Lately, it seems like nothing falls into place. Nothing comes easily to me. I wrestle. I strive. I fight. And . . . nothing. There’s a little voice within that enjoys pointing out that if God were really in control of the whole universe, then it would be easy for him to change my circumstances. It would take him no effort whatsoever to make a tweak here and there and poof! my life would be fixed. That voice takes my good theology—a high view of God’s meticulous rule—and comes to poor conclusions that God is withholding something good from me.
The prophetic indictments against the people of God for their failure to follow his commands to care for the poor and marginalized are always chilling for me to read. This week I was struck by the simple command given through the prophet Amos, “Hate evil, and love good…”
Worldly perfectionism causes us to question whether we’re good enough, to miss opportunities because we’re afraid of failing, and to fixate on the immediate rather than eternal. It distracts us from fulfilling our mission by setting our hearts on achieving worldly gain rather than faithful gospel-centered living. In our sinful and competitive hearts, we all want to be that woman (or man): beloved and envied by all. We want to shine bright enough to attract everyone’s attention, and ensure they’re too dazzled by our splendor to notice our flaws.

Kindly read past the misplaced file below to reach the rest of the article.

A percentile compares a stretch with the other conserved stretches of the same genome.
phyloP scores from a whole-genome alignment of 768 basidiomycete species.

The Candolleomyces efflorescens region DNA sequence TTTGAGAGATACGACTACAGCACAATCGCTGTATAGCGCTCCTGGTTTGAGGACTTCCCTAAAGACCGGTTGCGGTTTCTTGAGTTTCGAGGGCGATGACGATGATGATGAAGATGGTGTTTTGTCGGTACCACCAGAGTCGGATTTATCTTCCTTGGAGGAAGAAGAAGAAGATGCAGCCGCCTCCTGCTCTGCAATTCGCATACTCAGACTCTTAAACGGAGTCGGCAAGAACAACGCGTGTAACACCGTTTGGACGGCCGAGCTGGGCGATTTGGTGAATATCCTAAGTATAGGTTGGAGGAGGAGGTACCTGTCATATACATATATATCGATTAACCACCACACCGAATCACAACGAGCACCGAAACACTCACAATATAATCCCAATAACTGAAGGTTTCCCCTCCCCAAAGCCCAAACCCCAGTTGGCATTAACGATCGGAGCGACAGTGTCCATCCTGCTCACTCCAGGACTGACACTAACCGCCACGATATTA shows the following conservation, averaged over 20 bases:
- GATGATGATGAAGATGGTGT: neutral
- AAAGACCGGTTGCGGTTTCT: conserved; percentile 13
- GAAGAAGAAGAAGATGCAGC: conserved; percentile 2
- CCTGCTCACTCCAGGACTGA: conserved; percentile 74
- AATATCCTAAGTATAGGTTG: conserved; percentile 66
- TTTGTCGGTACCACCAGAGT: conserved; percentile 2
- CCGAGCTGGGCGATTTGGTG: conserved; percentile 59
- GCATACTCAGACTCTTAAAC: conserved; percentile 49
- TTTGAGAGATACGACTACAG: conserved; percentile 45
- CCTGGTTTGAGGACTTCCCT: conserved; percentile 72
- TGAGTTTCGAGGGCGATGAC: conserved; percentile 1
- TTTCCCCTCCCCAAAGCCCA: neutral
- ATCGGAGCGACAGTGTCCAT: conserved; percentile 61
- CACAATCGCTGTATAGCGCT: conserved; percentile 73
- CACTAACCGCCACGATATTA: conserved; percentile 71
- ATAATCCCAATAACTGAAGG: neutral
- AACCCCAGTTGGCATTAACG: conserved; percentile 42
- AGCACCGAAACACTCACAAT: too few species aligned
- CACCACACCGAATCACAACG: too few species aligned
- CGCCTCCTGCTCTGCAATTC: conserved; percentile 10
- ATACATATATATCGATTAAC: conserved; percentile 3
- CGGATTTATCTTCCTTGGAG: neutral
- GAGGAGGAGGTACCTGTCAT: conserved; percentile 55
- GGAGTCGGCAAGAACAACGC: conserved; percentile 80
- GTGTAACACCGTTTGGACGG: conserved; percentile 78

In the craziness of schedules, and the distractions of a culture overly satiated with information, many people are too busy or disinterested to attend church regularly. And if they do, what will they find?-If a total unbeliever walked in, would he come back? Would she get in her car and say to herself, ‘There was something those people had, that I want. There was a sense of the transcendent that shook me, a force, a power that I cannot explain…”?
Is our feeling about the word “Baptist” a reality? Is it true that most unchurched people out there have negative feelings toward the word “Baptist”? Has it really become dirty word? I don’t want there to be any obstacles to our ability to proclaim the gospel. But I also don’t want to make a change based on untrue perceptions, insecure feelings, or fear.